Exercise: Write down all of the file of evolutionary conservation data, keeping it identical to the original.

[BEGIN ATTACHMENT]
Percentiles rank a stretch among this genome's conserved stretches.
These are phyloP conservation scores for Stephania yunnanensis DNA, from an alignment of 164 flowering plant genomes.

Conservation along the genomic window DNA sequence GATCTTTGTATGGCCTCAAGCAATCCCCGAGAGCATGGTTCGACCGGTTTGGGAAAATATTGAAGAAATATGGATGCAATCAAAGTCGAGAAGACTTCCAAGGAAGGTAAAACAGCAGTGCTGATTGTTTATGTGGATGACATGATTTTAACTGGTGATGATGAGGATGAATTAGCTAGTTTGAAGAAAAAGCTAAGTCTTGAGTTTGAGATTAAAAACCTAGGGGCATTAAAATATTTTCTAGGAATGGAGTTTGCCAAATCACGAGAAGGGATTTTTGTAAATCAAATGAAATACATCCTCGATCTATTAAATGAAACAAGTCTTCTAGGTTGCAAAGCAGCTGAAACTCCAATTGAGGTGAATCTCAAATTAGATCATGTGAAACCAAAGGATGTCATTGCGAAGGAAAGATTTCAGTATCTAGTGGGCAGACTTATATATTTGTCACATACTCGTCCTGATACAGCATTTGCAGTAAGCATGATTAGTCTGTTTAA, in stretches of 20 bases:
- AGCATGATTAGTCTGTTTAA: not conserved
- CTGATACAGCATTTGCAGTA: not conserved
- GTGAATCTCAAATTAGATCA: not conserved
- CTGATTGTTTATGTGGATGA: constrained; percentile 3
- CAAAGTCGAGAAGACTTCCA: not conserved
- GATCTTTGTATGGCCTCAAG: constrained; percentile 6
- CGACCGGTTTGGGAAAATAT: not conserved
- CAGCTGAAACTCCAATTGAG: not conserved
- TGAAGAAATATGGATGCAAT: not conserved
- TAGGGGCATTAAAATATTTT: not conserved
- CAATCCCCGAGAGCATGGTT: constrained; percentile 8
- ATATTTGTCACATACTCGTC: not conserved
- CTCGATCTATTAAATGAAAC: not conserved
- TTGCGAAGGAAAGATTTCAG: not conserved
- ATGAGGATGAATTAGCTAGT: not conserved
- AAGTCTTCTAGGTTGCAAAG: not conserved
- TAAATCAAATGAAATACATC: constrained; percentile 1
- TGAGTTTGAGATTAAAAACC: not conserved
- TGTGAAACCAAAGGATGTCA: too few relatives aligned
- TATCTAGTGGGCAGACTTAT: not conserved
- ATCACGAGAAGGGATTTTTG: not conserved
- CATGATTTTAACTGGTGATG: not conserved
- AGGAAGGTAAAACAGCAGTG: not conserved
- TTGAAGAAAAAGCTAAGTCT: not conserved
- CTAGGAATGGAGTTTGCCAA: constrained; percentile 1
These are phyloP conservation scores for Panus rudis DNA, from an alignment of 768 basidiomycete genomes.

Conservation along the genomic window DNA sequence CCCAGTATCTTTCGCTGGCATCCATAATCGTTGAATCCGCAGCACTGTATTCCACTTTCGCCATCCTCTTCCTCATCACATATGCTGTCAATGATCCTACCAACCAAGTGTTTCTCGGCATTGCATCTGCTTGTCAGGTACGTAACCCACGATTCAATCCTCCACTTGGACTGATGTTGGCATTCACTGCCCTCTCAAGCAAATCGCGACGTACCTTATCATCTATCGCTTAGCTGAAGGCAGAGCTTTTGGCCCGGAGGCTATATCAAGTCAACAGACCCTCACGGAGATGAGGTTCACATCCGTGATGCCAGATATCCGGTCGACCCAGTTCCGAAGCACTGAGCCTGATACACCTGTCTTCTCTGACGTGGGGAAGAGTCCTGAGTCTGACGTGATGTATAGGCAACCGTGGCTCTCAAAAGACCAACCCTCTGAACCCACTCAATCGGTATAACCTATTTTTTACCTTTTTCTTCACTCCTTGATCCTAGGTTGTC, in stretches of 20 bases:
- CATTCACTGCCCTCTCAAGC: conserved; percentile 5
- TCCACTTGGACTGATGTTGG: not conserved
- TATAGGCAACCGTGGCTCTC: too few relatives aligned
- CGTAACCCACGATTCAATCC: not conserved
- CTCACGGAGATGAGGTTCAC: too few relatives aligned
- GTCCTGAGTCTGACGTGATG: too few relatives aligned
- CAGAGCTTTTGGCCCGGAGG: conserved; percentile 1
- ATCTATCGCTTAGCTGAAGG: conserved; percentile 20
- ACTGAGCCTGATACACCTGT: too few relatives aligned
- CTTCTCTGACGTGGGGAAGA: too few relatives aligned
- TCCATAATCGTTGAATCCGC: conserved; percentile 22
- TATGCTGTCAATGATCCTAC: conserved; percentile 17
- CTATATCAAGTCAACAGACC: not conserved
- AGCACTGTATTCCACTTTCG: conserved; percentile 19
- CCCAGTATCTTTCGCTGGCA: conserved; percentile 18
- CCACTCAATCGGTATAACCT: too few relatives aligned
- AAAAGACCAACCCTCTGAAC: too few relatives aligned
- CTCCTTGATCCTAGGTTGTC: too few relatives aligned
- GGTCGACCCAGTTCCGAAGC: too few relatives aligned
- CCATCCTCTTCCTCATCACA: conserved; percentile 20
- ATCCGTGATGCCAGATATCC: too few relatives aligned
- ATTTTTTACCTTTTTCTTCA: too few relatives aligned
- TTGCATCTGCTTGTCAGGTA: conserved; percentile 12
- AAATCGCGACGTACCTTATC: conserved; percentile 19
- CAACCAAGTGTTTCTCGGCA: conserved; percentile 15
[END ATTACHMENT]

Percentiles rank a stretch among this genome's conserved stretches.
These are phyloP conservation scores for Stephania yunnanensis DNA, from an alignment of 164 flowering plant genomes.

Conservation along the genomic window DNA sequence GATCTTTGTATGGCCTCAAGCAATCCCCGAGAGCATGGTTCGACCGGTTTGGGAAAATATTGAAGAAATATGGATGCAATCAAAGTCGAGAAGACTTCCAAGGAAGGTAAAACAGCAGTGCTGATTGTTTATGTGGATGACATGATTTTAACTGGTGATGATGAGGATGAATTAGCTAGTTTGAAGAAAAAGCTAAGTCTTGAGTTTGAGATTAAAAACCTAGGGGCATTAAAATATTTTCTAGGAATGGAGTTTGCCAAATCACGAGAAGGGATTTTTGTAAATCAAATGAAATACATCCTCGATCTATTAAATGAAACAAGTCTTCTAGGTTGCAAAGCAGCTGAAACTCCAATTGAGGTGAATCTCAAATTAGATCATGTGAAACCAAAGGATGTCATTGCGAAGGAAAGATTTCAGTATCTAGTGGGCAGACTTATATATTTGTCACATACTCGTCCTGATACAGCATTTGCAGTAAGCATGATTAGTCTGTTTAA, in stretches of 20 bases:
- AGCATGATTAGTCTGTTTAA: not conserved
- CTGATACAGCATTTGCAGTA: not conserved
- GTGAATCTCAAATTAGATCA: not conserved
- CTGATTGTTTATGTGGATGA: constrained; percentile 3
- CAAAGTCGAGAAGACTTCCA: not conserved
- GATCTTTGTATGGCCTCAAG: constrained; percentile 6
- CGACCGGTTTGGGAAAATAT: not conserved
- CAGCTGAAACTCCAATTGAG: not conserved
- TGAAGAAATATGGATGCAAT: not conserved
- TAGGGGCATTAAAATATTTT: not conserved
- CAATCCCCGAGAGCATGGTT: constrained; percentile 8
- ATATTTGTCACATACTCGTC: not conserved
- CTCGATCTATTAAATGAAAC: not conserved
- TTGCGAAGGAAAGATTTCAG: not conserved
- ATGAGGATGAATTAGCTAGT: not conserved
- AAGTCTTCTAGGTTGCAAAG: not conserved
- TAAATCAAATGAAATACATC: constrained; percentile 1
- TGAGTTTGAGATTAAAAACC: not conserved
- TGTGAAACCAAAGGATGTCA: too few relatives aligned
- TATCTAGTGGGCAGACTTAT: not conserved
- ATCACGAGAAGGGATTTTTG: not conserved
- CATGATTTTAACTGGTGATG: not conserved
- AGGAAGGTAAAACAGCAGTG: not conserved
- TTGAAGAAAAAGCTAAGTCT: not conserved
- CTAGGAATGGAGTTTGCCAA: constrained; percentile 1
These are phyloP conservation scores for Panus rudis DNA, from an alignment of 768 basidiomycete genomes.

Conservation along the genomic window DNA sequence CCCAGTATCTTTCGCTGGCATCCATAATCGTTGAATCCGCAGCACTGTATTCCACTTTCGCCATCCTCTTCCTCATCACATATGCTGTCAATGATCCTACCAACCAAGTGTTTCTCGGCATTGCATCTGCTTGTCAGGTACGTAACCCACGATTCAATCCTCCACTTGGACTGATGTTGGCATTCACTGCCCTCTCAAGCAAATCGCGACGTACCTTATCATCTATCGCTTAGCTGAAGGCAGAGCTTTTGGCCCGGAGGCTATATCAAGTCAACAGACCCTCACGGAGATGAGGTTCACATCCGTGATGCCAGATATCCGGTCGACCCAGTTCCGAAGCACTGAGCCTGATACACCTGTCTTCTCTGACGTGGGGAAGAGTCCTGAGTCTGACGTGATGTATAGGCAACCGTGGCTCTCAAAAGACCAACCCTCTGAACCCACTCAATCGGTATAACCTATTTTTTACCTTTTTCTTCACTCCTTGATCCTAGGTTGTC, in stretches of 20 bases:
- CATTCACTGCCCTCTCAAGC: conserved; percentile 5
- TCCACTTGGACTGATGTTGG: not conserved
- TATAGGCAACCGTGGCTCTC: too few relatives aligned
- CGTAACCCACGATTCAATCC: not conserved
- CTCACGGAGATGAGGTTCAC: too few relatives aligned
- GTCCTGAGTCTGACGTGATG: too few relatives aligned
- CAGAGCTTTTGGCCCGGAGG: conserved; percentile 1
- ATCTATCGCTTAGCTGAAGG: conserved; percentile 20
- ACTGAGCCTGATACACCTGT: too few relatives aligned
- CTTCTCTGACGTGGGGAAGA: too few relatives aligned
- TCCATAATCGTTGAATCCGC: conserved; percentile 22
- TATGCTGTCAATGATCCTAC: conserved; percentile 17
- CTATATCAAGTCAACAGACC: not conserved
- AGCACTGTATTCCACTTTCG: conserved; percentile 19
- CCCAGTATCTTTCGCTGGCA: conserved; percentile 18
- CCACTCAATCGGTATAACCT: too few relatives aligned
- AAAAGACCAACCCTCTGAAC: too few relatives aligned
- CTCCTTGATCCTAGGTTGTC: too few relatives aligned
- GGTCGACCCAGTTCCGAAGC: too few relatives aligned
- CCATCCTCTTCCTCATCACA: conserved; percentile 20
- ATCCGTGATGCCAGATATCC: too few relatives aligned
- ATTTTTTACCTTTTTCTTCA: too few relatives aligned
- TTGCATCTGCTTGTCAGGTA: conserved; percentile 12
- AAATCGCGACGTACCTTATC: conserved; percentile 19
- CAACCAAGTGTTTCTCGGCA: conserved; percentile 15